Part 1 of “Building World-class Art Tools” from Develop 08
Before I talk about how to build great in-house tools, I want to talk about why to build in-house tools, or looked at another way, why not! Understanding the motivation and reasons behind doing your work, whatever that work may be, is always of critical importance. You can be doing the best work in the world, but if your motivation is wrong in some way, that work could just be a waste of time.
The reason I want to look at tools from the “why not” angle is that there are many powerful reasons against building in-house tools. If you’ve worked in games for a while, think back over the in-house tools you’ve seen, whether you built them, used them or simply saw them. I bet you can remember seeing some lousy software. I know I can. Nobody sets out to build mediocre tools, nor are the tools programmers any less capable than the rest of the team. Why are the results frequently so poor?
Today I present four key reasons why in-house tools often suck. Understanding these should give you some insight into whether to actually build those tools at all; should you decide to go ahead and build, it will give you insight into the pitfalls you need to avoid. Several of these reasons have nothing to do with games, or art tools. The term “in-house software” is a dirty term the world over; here’s what Joel Spolsky has to say about it:
if you’re not very, very careful when you graduate, you might find yourself working on in-house software, by accident, and let me tell you, it can drain the life out of you.
When you buy commercial software, you make a rational choice between products in the market, with plenty of information to compare them. This basic market effect in turn forces the products to compete with one another, driving the quality up. Many aspects of our modern quality of life are in large part thanks to the power of this mechanism: do not under-estimate it. In contrast, when you use in-house software, your users are not exercising a choice (they will generally be forced to use it even if it’s poor quality), or do not have all the information they need to choose (at the point that you decide to start building in-house, you don’t know how your in-house software will turn out, how much it will cost, or when it will be ready). Furthermore, there are no market effects on your developers, which makes them lazy. If their software isn’t quite good enough, they’re less likely to be out of a job than they would be if their customers were paying for it. This is the lock-in problem.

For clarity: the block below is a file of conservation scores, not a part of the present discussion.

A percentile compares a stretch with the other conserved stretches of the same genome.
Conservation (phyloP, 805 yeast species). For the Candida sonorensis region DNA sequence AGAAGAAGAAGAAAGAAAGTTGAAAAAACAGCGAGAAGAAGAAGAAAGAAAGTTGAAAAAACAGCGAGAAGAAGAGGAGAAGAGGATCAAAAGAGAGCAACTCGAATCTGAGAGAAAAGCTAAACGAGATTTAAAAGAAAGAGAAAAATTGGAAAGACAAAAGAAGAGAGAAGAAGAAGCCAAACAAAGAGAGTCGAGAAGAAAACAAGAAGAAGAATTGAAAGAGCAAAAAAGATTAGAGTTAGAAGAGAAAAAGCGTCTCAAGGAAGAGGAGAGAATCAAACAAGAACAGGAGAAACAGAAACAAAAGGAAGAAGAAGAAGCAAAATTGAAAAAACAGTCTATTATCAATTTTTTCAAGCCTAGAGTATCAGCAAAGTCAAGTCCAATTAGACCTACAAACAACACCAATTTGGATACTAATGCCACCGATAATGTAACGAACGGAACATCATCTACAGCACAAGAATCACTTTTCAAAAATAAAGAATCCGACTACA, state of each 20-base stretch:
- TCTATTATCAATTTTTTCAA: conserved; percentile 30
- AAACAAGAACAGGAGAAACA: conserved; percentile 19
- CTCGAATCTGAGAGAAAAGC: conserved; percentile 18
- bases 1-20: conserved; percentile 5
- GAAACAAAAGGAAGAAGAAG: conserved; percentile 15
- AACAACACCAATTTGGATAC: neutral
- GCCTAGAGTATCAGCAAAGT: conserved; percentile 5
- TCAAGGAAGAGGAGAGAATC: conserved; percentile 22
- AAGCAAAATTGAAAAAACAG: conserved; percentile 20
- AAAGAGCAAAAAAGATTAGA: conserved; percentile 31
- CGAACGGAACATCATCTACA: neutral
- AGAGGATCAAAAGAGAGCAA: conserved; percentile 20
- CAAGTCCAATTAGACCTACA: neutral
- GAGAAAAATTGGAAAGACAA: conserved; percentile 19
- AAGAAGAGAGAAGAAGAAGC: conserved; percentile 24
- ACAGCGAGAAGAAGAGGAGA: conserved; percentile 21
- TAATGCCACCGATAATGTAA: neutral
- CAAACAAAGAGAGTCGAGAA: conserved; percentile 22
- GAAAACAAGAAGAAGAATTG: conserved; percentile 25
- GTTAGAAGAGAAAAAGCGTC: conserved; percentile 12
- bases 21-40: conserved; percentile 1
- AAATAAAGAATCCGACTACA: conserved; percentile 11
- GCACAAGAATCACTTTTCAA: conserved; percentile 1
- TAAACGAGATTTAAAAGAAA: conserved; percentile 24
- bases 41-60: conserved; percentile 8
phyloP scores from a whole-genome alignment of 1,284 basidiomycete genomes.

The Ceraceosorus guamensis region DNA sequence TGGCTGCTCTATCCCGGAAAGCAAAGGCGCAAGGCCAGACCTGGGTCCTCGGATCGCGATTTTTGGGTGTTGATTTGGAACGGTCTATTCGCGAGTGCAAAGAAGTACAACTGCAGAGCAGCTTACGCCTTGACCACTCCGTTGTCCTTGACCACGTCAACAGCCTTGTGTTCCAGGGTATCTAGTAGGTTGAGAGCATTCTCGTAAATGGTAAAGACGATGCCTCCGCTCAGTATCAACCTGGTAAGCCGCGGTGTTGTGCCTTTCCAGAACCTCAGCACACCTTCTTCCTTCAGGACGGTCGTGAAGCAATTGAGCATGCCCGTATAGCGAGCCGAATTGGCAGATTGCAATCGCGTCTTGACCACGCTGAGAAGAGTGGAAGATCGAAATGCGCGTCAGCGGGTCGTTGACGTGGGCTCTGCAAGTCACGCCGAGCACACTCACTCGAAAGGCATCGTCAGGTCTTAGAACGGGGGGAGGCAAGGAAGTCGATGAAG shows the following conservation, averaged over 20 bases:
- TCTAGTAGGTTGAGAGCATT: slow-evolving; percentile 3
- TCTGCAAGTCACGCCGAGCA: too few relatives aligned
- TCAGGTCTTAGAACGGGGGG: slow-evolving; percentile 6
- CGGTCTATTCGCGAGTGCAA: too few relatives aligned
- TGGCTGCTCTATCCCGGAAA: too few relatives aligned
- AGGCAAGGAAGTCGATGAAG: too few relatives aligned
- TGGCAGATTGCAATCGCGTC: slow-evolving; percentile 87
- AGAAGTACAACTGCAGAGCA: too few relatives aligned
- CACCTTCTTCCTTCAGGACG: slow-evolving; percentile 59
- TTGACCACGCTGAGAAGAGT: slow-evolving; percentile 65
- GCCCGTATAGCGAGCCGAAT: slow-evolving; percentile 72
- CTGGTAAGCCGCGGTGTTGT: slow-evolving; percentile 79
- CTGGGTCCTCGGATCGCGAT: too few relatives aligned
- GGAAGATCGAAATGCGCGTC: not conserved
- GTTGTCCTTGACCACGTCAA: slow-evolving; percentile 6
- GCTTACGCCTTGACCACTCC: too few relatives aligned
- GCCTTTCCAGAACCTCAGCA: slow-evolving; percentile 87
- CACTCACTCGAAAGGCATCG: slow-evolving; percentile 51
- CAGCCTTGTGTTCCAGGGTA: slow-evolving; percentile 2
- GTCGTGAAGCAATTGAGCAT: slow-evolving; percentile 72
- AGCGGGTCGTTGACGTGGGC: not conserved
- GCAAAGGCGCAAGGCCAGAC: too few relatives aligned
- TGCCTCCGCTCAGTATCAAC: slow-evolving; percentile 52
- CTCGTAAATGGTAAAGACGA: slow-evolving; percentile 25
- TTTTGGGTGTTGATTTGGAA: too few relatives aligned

You can’t eliminate the lock-in problem. Well I guess logically, you might think you could, you just have to sell your tools publicly, right? Well that’s definitely not something I’m going to advocate. You’re a games company, and you don’t want to distract yourself from that! You’d no longer be making in-house software, so you might as well have been a tools company in the first place. There are isolated examples of making this work – game developers selling their engines, and of course Pixar selling Renderman – but they are the exception rather than the rule (and many of those engines are hardly success stories).
If you can’t eliminate the lock-in problem but you want to make great tools, you have to fight its symptoms with everything you’ve got. Find developers who are passionate about making the best software they can, and keep them that way: cultivate a culture of caring deeply about your content creators. Foster close communication so that artists are involved deeply in the design of the tools. Apply best practices in your development, with rigour: pretend you’re making professional, commercial software, even if it’s “just” for the guys down the hall. This stuff is not rocket science, and there is plenty of information in books and online. Use branching in version control to allow maintenance releases of older versions. Provide backwards compatibility on file formats. Provide help, both reference and tutorials. Use a bug database. Use a professional release process with an installer, release notes and QA. Do you have dedicated testers and customer support for your tools?